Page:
Europe embraces tough new GM rules

Related tags New rules Genetically modified organism Genetically modified food

Europe's bureaucrats have cleared strict new rules on GM foods in
Europe, paving the way for an end to the European-wide ban on GM

Europe's bureaucrats have cleared strict new rules on GM foods in Europe, paving the way for an end to the European-wide ban on GM foods.

The green light from Strasbourg heralds in some of the toughest laws on genetically modified foods in the world. So tough that new GM foods could be sold in Europe for the first time in five years, but only if clearly labelled.

The MEPs agreed on a common position for the GM threshold, setting the limit of 0.9 per cent above which food containing GMO material whose presence is 'adventitious or technically unavoidable' would have to be labelled 'This product is produced from GMOs' (genetically modified organisms). Animal feed containing more than 0.9 per cent genetically modified content must also be labelled. Meat or dairy products from animals fed GM feed do not have be labelled.

Environmental groups in Europe had called for zero presence and the original proposal from the European Commission pitched the threshold at 0.5 per cent. The threshold was later amended to a proposed 0.9 per cent.

During the parliamentary debate, MEP Patricia McKenna from the Greens/EFA party argued that the whole GMO argument was driven by the 'profit and greed' of multinationals and that she would only be content with a zero level.

But environmental groups in Europe largely welcomed the new legislation, believing that the new rules provide the consumer with greater power. Although for some, there are still "gaping holes in the legislation, particularly over liability", said GMO campaigner for Friends of the Earth Geert Ritsema.

David Robert Bowe, MEP, highlighted the short-fallings of the new labelling regime saying "one might eat a pizza with a salami sausage, but not all the ingredients making up the salami sausage would be included on the packet."

Added to this is a stipulation in the new rules that any product derived from GM ingredients but whose presence is undetectable - such as cooking oil - should still be labelled as genetically modified.

The food industry has previously voiced its concerns over this move, which it believes will not only encourage a 'paper trail' but could also lead to abuse of the system.

The CIAA remains deeply concerned by the practical difficulties the implementation of this legislation will create for operators and for enforcement authorities, said the European food and drink industry this week.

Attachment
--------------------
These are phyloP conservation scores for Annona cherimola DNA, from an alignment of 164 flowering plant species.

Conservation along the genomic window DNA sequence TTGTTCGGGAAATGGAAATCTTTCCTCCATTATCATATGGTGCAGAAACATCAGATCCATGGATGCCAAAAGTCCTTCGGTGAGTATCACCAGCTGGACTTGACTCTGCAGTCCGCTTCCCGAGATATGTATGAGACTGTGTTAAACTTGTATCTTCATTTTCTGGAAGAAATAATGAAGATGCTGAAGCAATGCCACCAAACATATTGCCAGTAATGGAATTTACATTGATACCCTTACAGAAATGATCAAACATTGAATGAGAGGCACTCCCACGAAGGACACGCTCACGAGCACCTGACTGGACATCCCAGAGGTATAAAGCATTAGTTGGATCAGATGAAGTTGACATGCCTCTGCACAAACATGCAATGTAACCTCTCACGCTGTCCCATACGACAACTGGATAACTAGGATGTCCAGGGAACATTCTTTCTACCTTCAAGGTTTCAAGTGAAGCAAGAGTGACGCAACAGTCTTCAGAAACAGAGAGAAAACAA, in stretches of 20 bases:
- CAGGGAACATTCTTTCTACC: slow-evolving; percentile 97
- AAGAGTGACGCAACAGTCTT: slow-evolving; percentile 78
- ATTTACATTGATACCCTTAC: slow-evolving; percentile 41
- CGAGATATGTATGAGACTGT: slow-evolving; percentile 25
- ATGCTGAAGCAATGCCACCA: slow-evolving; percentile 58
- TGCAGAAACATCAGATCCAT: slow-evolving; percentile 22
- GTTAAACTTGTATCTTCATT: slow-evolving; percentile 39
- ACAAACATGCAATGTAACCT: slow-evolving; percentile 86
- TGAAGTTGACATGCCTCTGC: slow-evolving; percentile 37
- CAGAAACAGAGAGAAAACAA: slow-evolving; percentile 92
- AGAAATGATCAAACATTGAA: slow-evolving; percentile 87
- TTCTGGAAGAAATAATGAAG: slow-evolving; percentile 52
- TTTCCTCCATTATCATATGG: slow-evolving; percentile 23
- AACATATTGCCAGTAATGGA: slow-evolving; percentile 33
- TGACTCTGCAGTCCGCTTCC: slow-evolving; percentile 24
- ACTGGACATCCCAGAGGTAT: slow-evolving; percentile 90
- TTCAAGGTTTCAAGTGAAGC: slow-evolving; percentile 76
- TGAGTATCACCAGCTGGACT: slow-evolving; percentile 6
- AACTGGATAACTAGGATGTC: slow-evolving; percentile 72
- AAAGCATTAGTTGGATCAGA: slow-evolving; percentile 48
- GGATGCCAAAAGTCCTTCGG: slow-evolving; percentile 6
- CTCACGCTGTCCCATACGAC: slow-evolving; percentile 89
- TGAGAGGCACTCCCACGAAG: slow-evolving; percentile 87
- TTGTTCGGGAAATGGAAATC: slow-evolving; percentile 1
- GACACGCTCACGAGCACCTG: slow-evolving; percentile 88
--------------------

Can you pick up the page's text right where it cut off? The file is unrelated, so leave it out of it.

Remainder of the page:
The group re-iterated its belief that in the absence of DNA/modified protein in the final product, the implementation of the new rules will have to be based on paper trails and not on analytical tests, as is the situation today. The CIAA fears that this system will lead to unfair competition and fraud while causing major confusion for consumers.

On the one hand certain food ingredients containing GM-material below a threshold for adventitious presence will not have to be labelled. On the other hand, GM-derived products which do not contain GM-material will have to be labelled, concluded the CIAA.

But for Environment Commissioner Margot Wallstrom, the new EU model of labelling and traceability were examples of legislation that "could be defended to all, including the US".

Tensions between Europe and the US on GMOs have been mounting over the past few weeks with the US claiming that the self-imposed GM moratorium was an unfair trade barrier. Last month the US filed a suit with the World Trade Organisation arguing for the moratorium to be lifted. Yesterday's decision will allow Europe to lift the ban.

David Byrne, Europe's Consumer Affairs Commissioner told the European Parliament: "We have now come to the stage were we must lift the de facto moratorium."

Pro-GM biotech trade group EuropaBio said this week that new case studies from the National Center for Food and Agricultural Policy (NCFAP) show that crops developed through biotechnology can help farmers reap an additional 7.8 billion kilograms of food, improve farm income by over € 1 billion, and provide for a more efficient use of pesticides.

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